There is a neat video here of a guy who designed for himself a very compact home on a rooftop in Barcelona.
The above film series was hosted on a rooftop in good old Austin Texas. It was last year, but if you want to celebrate this idea of getting on top of things, you might look for a rooftop near you and see if you can organize a wingding or two.
This was in London atop Selfridges department store above Oxford Street, photo from here
Or maybe you could get a band to play some lively music like this one did on another London rooftop some time ago.
White light has something that coloured light doesn’t. For one thing, it contains all the other colours, as some of us remember from science class. It’s the mother light, it’s got it all. The trio above are maybe thinking about this as they hang out near a wonderful piece by artist Doug Wheeler found here.
It was learning about Mr Wheeler’s work (for above, go here) that got us looking at white light and wondering about it. We’re none the wiser, really, but it sure feels good–and not just on the eyes.
Doug Wheeler has been conjuring up moving encounters with white light all over the place for about 40 years. He had a solo show in New York in January/February 2012, and the lovely thing above is showing in France this summer and beyond, it says here.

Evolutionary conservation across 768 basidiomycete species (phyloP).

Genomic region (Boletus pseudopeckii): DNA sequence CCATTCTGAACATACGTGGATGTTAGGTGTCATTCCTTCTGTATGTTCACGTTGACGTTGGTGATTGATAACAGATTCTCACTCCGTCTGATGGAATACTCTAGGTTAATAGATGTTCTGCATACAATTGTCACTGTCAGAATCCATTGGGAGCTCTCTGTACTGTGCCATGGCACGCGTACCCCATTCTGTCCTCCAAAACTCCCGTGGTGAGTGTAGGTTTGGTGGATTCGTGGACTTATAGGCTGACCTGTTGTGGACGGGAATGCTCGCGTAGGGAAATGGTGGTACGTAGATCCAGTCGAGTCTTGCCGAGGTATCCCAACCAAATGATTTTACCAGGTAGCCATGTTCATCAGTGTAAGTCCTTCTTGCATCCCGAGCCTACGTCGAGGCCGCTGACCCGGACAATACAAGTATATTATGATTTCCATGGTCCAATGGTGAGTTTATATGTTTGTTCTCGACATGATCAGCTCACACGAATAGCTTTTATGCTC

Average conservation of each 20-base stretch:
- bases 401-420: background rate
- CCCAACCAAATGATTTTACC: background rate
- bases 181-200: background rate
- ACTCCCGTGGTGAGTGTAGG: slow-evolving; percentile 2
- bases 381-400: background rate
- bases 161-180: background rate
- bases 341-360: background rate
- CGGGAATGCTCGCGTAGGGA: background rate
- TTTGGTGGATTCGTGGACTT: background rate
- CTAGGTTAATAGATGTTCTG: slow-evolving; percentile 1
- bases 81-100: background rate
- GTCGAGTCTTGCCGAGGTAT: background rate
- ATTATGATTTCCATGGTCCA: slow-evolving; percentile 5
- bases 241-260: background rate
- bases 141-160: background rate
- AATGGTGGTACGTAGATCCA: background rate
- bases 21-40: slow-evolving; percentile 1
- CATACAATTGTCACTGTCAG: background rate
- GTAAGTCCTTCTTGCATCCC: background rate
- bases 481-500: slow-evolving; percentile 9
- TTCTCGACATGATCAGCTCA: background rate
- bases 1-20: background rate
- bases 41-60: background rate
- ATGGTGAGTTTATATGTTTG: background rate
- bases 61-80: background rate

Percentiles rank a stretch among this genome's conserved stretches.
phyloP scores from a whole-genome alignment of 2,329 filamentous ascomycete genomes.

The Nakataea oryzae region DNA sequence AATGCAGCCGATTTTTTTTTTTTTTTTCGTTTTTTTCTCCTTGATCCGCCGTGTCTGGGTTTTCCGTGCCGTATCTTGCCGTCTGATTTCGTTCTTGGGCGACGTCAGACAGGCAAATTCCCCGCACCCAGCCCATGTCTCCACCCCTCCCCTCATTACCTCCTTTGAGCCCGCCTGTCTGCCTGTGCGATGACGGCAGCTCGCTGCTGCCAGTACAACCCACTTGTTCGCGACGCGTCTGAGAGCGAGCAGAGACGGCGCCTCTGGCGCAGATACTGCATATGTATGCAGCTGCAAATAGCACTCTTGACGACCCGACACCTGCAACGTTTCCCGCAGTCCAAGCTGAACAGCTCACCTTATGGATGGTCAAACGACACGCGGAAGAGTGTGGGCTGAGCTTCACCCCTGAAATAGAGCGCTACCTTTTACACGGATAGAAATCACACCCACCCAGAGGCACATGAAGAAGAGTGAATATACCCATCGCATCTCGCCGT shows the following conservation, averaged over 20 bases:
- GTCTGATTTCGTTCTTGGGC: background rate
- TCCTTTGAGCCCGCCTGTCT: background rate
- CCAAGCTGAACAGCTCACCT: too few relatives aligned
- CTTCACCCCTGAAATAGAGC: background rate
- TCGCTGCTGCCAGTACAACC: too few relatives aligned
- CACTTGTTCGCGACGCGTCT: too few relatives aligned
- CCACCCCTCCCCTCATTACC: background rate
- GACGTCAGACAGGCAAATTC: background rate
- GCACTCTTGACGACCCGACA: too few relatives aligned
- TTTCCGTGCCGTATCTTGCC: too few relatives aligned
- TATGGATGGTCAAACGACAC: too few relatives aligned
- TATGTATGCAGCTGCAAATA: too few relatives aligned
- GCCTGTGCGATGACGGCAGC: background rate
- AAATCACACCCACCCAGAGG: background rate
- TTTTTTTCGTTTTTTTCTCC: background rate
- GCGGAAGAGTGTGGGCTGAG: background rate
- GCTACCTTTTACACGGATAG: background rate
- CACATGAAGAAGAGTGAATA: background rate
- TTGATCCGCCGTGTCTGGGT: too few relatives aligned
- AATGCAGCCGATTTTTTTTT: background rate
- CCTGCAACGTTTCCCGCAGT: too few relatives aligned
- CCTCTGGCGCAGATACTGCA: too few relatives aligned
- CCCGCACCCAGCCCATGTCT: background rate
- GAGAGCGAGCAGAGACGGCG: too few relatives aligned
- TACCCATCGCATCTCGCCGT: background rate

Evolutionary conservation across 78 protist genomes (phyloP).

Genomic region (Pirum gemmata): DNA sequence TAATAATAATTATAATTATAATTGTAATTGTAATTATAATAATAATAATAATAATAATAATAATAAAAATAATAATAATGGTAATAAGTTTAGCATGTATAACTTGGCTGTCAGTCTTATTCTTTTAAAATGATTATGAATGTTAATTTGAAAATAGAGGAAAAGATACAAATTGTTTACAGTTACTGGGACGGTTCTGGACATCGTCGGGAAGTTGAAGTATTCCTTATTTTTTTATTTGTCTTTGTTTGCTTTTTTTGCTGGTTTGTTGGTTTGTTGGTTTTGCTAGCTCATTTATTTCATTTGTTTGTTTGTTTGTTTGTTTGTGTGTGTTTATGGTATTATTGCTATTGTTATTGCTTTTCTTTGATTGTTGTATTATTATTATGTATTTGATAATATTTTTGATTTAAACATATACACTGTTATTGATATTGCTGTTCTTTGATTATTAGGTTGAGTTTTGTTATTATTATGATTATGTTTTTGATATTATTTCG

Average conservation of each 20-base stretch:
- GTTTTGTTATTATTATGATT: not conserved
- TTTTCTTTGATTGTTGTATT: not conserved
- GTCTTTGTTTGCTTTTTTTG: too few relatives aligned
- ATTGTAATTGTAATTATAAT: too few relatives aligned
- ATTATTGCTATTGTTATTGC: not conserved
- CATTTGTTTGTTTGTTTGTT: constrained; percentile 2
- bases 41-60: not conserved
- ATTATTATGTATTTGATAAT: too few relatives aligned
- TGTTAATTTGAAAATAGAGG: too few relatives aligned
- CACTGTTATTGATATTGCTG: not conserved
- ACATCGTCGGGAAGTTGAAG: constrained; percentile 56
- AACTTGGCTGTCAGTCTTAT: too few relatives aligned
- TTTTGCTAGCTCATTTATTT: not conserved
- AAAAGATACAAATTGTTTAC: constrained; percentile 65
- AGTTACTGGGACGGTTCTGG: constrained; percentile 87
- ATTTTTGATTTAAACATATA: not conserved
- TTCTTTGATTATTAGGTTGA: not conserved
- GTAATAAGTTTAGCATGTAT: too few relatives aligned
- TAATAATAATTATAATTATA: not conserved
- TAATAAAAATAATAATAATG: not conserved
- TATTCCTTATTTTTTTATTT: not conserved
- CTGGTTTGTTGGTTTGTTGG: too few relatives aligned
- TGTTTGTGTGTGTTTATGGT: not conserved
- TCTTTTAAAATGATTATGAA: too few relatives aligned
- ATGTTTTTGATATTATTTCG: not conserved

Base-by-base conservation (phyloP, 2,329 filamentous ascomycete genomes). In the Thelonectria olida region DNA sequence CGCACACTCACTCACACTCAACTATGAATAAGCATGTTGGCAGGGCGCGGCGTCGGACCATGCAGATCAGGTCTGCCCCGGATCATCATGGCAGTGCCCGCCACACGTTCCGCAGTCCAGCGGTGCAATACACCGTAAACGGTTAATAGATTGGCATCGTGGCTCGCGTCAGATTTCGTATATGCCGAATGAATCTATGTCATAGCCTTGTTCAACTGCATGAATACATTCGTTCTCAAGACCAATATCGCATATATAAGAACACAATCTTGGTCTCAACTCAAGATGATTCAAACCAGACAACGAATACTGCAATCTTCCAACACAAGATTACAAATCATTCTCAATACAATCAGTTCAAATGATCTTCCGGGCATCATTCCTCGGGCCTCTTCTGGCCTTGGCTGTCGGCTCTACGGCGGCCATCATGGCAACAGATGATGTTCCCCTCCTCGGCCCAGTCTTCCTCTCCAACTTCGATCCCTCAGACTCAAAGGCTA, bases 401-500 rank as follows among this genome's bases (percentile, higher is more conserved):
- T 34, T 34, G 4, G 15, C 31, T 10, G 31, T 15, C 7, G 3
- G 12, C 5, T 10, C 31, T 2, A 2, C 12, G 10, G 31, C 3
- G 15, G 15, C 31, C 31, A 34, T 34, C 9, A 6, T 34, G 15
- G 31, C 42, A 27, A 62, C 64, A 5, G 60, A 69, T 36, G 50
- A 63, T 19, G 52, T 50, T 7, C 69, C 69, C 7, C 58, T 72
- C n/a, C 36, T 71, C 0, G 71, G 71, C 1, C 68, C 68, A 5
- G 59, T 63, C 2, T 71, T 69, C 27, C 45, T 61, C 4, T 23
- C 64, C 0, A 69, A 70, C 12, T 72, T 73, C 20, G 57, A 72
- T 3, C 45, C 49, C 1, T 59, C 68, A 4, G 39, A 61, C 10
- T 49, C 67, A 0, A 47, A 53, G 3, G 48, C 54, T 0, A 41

Artist Robert Irwin has also been busy for years and years exploring the wonders of white light. Above (seen here) is a recent installation of a 1971 work now called slant/light/volume. Another view below, found at the site of the Walker Gallery–for whose opening back then the piece was originally commissioned–shows the scale of it.
And the above view, from the Walker as well, shows the work alone at last beaming like a slice of the moon.
James Turrell seems to have become the best known American artist working with light his primary medium. While he has not limited himself to white light (he does things with blue that will make you forget who you are and why it mattered), when he does take on the mother light, he does a nice job. Of course.
It’s time to back slowly away from the white light before you find you can’t. Let’s retreat in stages, by way of three more doses of Doug Wheeler’s light work. All of these are found at the David Zwirner gallery.
Pssst–time to go now. You can come back. Meanwhile, there’s always the moon.
When we get dressed for the day, they are probably the last thing (well 2 things) we think about, even when we want to make a big impression. But socks, it turns out, can say quite a lot about us.
The lower-limb fashion-forward group above is way ahead in the sock-as-statement game–they even give the left foot something different to say than the right. These sockstars spotted here.